Today military vehicles are driven by gas or by diesel. This has not always been the case. For thousands of years man needed horses for the transportation of troops, provisions and weapons. Horses need fuel. Oats. Keeping large numbers of horses going demanded large amounts of oats. That’s why four oats warehouse were built at strategic locations in Sweden: Hässleholm, Karlsborg, Östersund and Boden.

The oats warehouse in Boden was during 1913 – 1950 the central warehouse of the Military Command of the Northern Region (Övre Norrlands Militärområde) and supplied the units in Boden, Kiruna and Umeå with feed. When eventually the units were fully motorized, the warehouse was used by Sweden’s Food Commission for grain storage. In 1978, the warehouse was rebuilt into a storeroom. All the machines were then removed, except in one hall, where a few of them are kept for antiquarian reasons.

An ingenious machinery
The grain delivered to Havremagasinet was generally not winnowed. The grain was taken into the building via an intake. From there the grain could be transported to a winnower and then directly carried out of the building in 50 kilos sacks. Normally, the grain was winnowed and then transported up to floor 7 by elevators. By means of rotating paddles the grain was brought to different bins at their respective floors. By an ingenious machinery the grain could then be tapped off – floor by floor – and then up again. There was also the possibility of emptying one bin at floor 5 directly down to floor 2. All of the machinery – except the screw for the intake (gearwheel transmission) – was driven by transmission belts. The equipment was made in Germany.

Walking grain
When storing grain, it is important to be watchful of temperature and humidity. If the temperature exceeded 20 degrees Celsius the grain had to be transported around in the building. The procedure took place at night with all the windows kept open. The grain was transported horizontally by feed screws and vertically by paddles on belt. From 7:th floor down to 2:nd floor and then up again. The grain travelled round in this way until temperature had gone down. When damp, the grain was dried in the same way. When Havremagasinet was in operation, only the ground floor was warmed up. It must have been insufferable cold – especially considering that it was an indoor work. Not to mention how hot the building could be in the summers.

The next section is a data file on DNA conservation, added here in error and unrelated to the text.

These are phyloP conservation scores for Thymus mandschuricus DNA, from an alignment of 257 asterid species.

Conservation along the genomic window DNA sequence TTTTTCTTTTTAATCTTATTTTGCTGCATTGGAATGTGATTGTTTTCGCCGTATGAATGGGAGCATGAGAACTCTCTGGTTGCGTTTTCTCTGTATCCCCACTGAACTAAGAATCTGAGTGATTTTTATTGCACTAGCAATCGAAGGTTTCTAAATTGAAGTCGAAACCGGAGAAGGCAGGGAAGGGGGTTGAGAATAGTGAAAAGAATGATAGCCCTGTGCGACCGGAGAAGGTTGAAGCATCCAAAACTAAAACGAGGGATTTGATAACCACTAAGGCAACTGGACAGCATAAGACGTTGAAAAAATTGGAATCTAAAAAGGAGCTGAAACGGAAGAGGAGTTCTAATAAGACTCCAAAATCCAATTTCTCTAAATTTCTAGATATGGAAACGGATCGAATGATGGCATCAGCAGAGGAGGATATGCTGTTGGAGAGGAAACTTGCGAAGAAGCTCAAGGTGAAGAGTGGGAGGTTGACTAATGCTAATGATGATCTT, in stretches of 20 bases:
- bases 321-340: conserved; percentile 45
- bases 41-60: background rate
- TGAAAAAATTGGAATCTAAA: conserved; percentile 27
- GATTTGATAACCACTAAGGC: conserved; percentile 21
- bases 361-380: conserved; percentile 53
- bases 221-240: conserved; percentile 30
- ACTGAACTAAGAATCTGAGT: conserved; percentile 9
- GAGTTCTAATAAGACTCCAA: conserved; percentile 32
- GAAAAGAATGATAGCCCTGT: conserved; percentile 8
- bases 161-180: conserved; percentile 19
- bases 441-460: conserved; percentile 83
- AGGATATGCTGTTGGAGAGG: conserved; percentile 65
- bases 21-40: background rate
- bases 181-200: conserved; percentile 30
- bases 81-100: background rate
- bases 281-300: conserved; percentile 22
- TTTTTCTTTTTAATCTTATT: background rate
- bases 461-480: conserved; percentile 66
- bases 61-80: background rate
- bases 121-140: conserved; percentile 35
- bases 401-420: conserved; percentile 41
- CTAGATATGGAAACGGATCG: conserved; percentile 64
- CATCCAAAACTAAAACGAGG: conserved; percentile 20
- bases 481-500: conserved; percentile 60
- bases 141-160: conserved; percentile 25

Tor-Gunnar Augustsson
Tor-Gunnar worked at Havremagasinet from 1939 to 1950. In the beginning, there were considerable problems with rats. They were fought by grinding glass into a powder and spreading it where the rats were most likely to pass by. When rat-poison came in use, other problems aroused. The handling of grain brought along dust; and the rat-poison was spread with the dust. It was not deadly, but it caused diarrhoea. Injuries caused by crushing were also a problem. The work was hard, and one of the tasks was to unload jute sacks of 100 kilos from goods wagons. Then the sacks were to be emptied in an intake for the grain to be transported further into the warehouse.

Working hours: Monday – Friday 07 – 17, Saturday 07 – 13
Wages (1939): 67 SEK/week
Holiday: Six days

Different alternatives
The Army was in need of grain for immediate use as well as it needed to have the grain in readiness. In the warehouse the grain could be handled in four different ways.

1. No winnowing or weighing
2. Weighing only
3. Winnowing only
4. Both winnowing and weighing

To store grain for a longer period demanded constant supervision, to prevent it from becoming rotten or damaged in other ways. De different alternatives made it possible to store grain that was not winnowed as well as winnowed grain in the warehouse.

A total amount of 1,920 tons of grain could be kept in 48 bins in the warehouse.
In time of crises, like during the Second World War, the bins were always filled to capacity.

historia1 historia2   Elevatorband